Does it really annoy anyone else the way "ban" is being used now?

It always grated on my ears when the Brits used “ban” for a short suspension, but I could ignore it for as much as I listened to European sports. And until about 10 years ago it never seemed to be used for American sports. Now it is all over the place, particularly ESPN and the usage just blisters my ballsack.

There is no such thing a 1 or 2 game ban. That is a suspension. A ban is permanent, or at least absolute and open ended until major development. Shoeless Joe is banned. Pete Rose is banned. Jimmy JointToke is suspended for 2 games, not banned. This dude was not “banned”

Does anyone hear somebody say “I’ve been banned from Applebees” and assume he means only a day or two?

I agree that ‘suspension’ is more accurate than ‘ban’ for a short period, but it doesn’t bother me much.

A three letter word social medias better than a ten letter word, maybe?

Calling that a ban is like suspending a student from school for a week then declaring he is temporarily expelled. It’s the wrong term.

We’ll change our use of “ban” when you change your use of “I could care less”

Far more than the usage, I think the more interesting phenomenon is why such a minor and seemingly innocuous semantic drift can cause such annoyance. (Not meant as any kind of specific commentary about you - this kind of reaction is common.)

Who is “you”? That’s not an American thing, that’s a stupid person thing.

I dunno, seems pretty much exclusively a USA thing to me. I’ve never heard it from any other nationality.

As for “ban” there’s nothing in the word’s definition that means it must apply in perpetuity.

In America we make fun of those who say it. Like “all intensive purposes”, or “mute point”. It’s considered a form of malapropism.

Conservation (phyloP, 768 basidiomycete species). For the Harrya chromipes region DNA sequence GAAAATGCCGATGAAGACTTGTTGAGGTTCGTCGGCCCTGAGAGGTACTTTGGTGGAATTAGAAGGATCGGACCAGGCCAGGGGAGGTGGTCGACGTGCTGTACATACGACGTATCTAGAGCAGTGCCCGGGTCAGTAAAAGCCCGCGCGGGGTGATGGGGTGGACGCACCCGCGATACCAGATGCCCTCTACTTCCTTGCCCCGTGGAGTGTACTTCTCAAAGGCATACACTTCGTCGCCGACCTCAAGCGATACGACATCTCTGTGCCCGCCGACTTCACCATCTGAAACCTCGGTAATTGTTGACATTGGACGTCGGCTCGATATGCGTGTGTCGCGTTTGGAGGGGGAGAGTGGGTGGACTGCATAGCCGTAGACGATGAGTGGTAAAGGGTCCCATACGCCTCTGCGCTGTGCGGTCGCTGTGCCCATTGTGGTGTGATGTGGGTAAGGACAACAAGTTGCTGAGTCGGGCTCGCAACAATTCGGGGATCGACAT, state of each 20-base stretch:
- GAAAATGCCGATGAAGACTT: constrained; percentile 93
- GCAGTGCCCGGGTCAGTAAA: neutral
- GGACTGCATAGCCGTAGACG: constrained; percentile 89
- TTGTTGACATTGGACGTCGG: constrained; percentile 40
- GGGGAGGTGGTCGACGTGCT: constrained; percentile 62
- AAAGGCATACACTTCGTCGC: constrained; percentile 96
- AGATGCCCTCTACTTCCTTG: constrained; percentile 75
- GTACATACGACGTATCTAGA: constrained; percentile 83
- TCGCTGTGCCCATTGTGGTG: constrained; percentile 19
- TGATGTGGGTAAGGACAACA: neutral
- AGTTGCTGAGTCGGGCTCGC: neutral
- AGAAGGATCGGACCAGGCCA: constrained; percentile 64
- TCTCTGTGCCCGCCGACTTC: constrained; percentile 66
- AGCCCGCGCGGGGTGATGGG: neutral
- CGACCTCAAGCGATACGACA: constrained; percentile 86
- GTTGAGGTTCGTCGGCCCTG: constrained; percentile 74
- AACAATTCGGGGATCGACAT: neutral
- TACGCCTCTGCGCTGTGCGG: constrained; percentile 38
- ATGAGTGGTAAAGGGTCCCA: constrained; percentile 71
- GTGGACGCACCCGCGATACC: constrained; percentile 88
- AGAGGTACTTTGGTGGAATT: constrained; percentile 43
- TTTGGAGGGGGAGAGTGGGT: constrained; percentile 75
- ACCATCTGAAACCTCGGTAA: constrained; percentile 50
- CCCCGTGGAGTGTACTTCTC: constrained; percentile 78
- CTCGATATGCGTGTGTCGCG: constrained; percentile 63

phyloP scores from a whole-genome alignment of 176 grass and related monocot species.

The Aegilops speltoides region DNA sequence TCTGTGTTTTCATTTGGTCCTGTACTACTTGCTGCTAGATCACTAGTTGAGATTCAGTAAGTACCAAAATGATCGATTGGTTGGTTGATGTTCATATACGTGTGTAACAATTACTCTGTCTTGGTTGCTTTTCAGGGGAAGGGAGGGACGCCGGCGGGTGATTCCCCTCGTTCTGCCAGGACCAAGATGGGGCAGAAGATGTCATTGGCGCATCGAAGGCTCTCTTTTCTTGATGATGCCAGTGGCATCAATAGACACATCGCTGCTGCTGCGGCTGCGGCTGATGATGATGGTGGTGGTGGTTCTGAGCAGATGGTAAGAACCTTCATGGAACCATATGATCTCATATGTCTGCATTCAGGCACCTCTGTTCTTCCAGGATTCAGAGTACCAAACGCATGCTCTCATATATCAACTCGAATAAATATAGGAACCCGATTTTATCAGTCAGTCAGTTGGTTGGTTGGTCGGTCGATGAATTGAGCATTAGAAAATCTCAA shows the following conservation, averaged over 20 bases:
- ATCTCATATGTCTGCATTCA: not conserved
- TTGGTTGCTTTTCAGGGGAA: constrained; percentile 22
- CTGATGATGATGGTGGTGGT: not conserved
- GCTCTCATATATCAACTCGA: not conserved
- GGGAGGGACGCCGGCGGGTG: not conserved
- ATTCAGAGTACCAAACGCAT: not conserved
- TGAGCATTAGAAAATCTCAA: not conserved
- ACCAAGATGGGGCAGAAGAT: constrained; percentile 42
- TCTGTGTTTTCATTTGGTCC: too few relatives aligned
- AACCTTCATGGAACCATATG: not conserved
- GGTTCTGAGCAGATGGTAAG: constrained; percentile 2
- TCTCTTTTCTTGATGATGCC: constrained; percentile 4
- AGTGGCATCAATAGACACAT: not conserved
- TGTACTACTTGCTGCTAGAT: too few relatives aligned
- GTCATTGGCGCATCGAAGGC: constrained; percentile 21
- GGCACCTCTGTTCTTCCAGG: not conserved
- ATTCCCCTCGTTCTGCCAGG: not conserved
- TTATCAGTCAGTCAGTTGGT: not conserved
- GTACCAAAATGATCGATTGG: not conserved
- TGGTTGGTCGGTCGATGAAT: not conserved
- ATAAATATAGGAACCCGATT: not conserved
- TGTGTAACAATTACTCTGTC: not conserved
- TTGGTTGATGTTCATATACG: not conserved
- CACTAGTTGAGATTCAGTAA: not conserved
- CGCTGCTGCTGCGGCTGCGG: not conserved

That is how it is always properly used. The term “banishment” comes from the same place. The original use of the term is the Old English “banna”, which meant an official prohibition on something (as in codified by law).

You might want to steer clear of making such sweeping generalisations. In the UK it is also properly used when referring to a prohibition of a set period of time. There is nothing in any definition I’ve ever seen that suggests this is wrong and in any case the words we speak don’t have official definitions to be obeyed, they have usage.

The most common useage in the UK would be to say that “he was banned from driving for 18 months”. Perfectly accurate, correct and understood. No-one in the UK is left scratching their head wondering “how can it be a ban for both 18 months and forever, that makes no sense”

This just comes down to someone being tediously annoyed that people don’t use words in exactly the same way that they do. Welcome to the english language. Introduce such pendants to the word “fanny” and watch their head explode.

I remember chuckling over how cheating Halo players would whine about being ‘banned’ for a week or two. I said the same thing: That’s a suspension, you egg-headed Neanderthal.
Bungie’s (not sure if 343 does this, now) response to anyone who contested a suspension but was shown proof of their cheating was legendary. They’d simply double the suspension.


I assumed it was a reference to people hanging around the forum.

I like the fact it autocorrected “pedants” but not “fanny”, it clearly has its priorities right.

I’ve always read and interpreted it as an elided form of “(like/as if) I could care less.” At any rate, I use it just to piss off the pedants. It’s just an idiom, but that’s a subject for another thread that has been literally been done a million times here before.

And, yes, it is an American idiom that showed up in the US in the 60s.

I’ve never noticed the “ban” thing, but I do see how that could be a little confusing, as I am more used to hearing it as a permanent ban here in the US in regards to sports. That said, there’s nothing about “bans” that requires it to be permanent. You can have temporary bans, of course.